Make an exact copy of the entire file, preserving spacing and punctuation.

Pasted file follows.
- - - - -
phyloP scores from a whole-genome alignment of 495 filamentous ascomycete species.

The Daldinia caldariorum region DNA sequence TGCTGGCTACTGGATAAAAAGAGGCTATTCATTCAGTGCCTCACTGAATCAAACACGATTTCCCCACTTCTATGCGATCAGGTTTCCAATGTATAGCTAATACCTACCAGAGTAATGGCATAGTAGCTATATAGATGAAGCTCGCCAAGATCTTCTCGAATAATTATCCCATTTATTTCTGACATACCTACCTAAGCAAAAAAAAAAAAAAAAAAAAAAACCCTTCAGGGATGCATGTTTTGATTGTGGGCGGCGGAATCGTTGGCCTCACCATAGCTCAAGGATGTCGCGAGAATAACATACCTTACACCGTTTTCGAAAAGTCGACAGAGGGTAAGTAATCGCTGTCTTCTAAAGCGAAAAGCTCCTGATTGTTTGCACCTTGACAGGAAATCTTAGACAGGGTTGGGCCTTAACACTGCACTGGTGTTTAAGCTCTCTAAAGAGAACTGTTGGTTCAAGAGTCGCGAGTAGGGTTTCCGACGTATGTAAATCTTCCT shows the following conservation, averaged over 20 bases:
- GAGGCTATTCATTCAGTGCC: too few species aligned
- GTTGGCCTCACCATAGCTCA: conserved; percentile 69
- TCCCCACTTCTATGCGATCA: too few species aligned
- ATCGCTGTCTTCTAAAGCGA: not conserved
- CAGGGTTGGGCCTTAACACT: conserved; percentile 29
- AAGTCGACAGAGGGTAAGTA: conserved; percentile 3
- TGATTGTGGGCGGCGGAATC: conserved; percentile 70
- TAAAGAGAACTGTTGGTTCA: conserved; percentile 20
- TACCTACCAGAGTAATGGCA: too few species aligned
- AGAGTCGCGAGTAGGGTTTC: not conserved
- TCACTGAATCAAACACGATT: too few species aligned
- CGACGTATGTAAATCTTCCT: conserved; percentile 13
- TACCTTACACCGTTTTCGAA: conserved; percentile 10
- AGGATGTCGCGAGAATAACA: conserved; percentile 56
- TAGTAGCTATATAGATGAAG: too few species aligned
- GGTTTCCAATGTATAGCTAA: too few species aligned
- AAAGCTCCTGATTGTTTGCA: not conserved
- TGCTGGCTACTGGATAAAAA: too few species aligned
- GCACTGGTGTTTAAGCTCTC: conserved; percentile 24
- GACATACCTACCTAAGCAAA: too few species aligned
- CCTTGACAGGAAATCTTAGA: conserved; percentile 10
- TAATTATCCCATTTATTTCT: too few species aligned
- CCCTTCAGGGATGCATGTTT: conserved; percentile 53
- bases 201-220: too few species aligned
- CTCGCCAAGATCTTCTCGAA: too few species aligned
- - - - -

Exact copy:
phyloP scores from a whole-genome alignment of 495 filamentous ascomycete species.

The Daldinia caldariorum region DNA sequence TGCTGGCTACTGGATAAAAAGAGGCTATTCATTCAGTGCCTCACTGAATCAAACACGATTTCCCCACTTCTATGCGATCAGGTTTCCAATGTATAGCTAATACCTACCAGAGTAATGGCATAGTAGCTATATAGATGAAGCTCGCCAAGATCTTCTCGAATAATTATCCCATTTATTTCTGACATACCTACCTAAGCAAAAAAAAAAAAAAAAAAAAAAACCCTTCAGGGATGCATGTTTTGATTGTGGGCGGCGGAATCGTTGGCCTCACCATAGCTCAAGGATGTCGCGAGAATAACATACCTTACACCGTTTTCGAAAAGTCGACAGAGGGTAAGTAATCGCTGTCTTCTAAAGCGAAAAGCTCCTGATTGTTTGCACCTTGACAGGAAATCTTAGACAGGGTTGGGCCTTAACACTGCACTGGTGTTTAAGCTCTCTAAAGAGAACTGTTGGTTCAAGAGTCGCGAGTAGGGTTTCCGACGTATGTAAATCTTCCT shows the following conservation, averaged over 20 bases:
- GAGGCTATTCATTCAGTGCC: too few species aligned
- GTTGGCCTCACCATAGCTCA: conserved; percentile 69
- TCCCCACTTCTATGCGATCA: too few species aligned
- ATCGCTGTCTTCTAAAGCGA: not conserved
- CAGGGTTGGGCCTTAACACT: conserved; percentile 29
- AAGTCGACAGAGGGTAAGTA: conserved; percentile 3
- TGATTGTGGGCGGCGGAATC: conserved; percentile 70
- TAAAGAGAACTGTTGGTTCA: conserved; percentile 20
- TACCTACCAGAGTAATGGCA: too few species aligned
- AGAGTCGCGAGTAGGGTTTC: not conserved
- TCACTGAATCAAACACGATT: too few species aligned
- CGACGTATGTAAATCTTCCT: conserved; percentile 13
- TACCTTACACCGTTTTCGAA: conserved; percentile 10
- AGGATGTCGCGAGAATAACA: conserved; percentile 56
- TAGTAGCTATATAGATGAAG: too few species aligned
- GGTTTCCAATGTATAGCTAA: too few species aligned
- AAAGCTCCTGATTGTTTGCA: not conserved
- TGCTGGCTACTGGATAAAAA: too few species aligned
- GCACTGGTGTTTAAGCTCTC: conserved; percentile 24
- GACATACCTACCTAAGCAAA: too few species aligned
- CCTTGACAGGAAATCTTAGA: conserved; percentile 10
- TAATTATCCCATTTATTTCT: too few species aligned
- CCCTTCAGGGATGCATGTTT: conserved; percentile 53
- bases 201-220: too few species aligned
- CTCGCCAAGATCTTCTCGAA: too few species aligned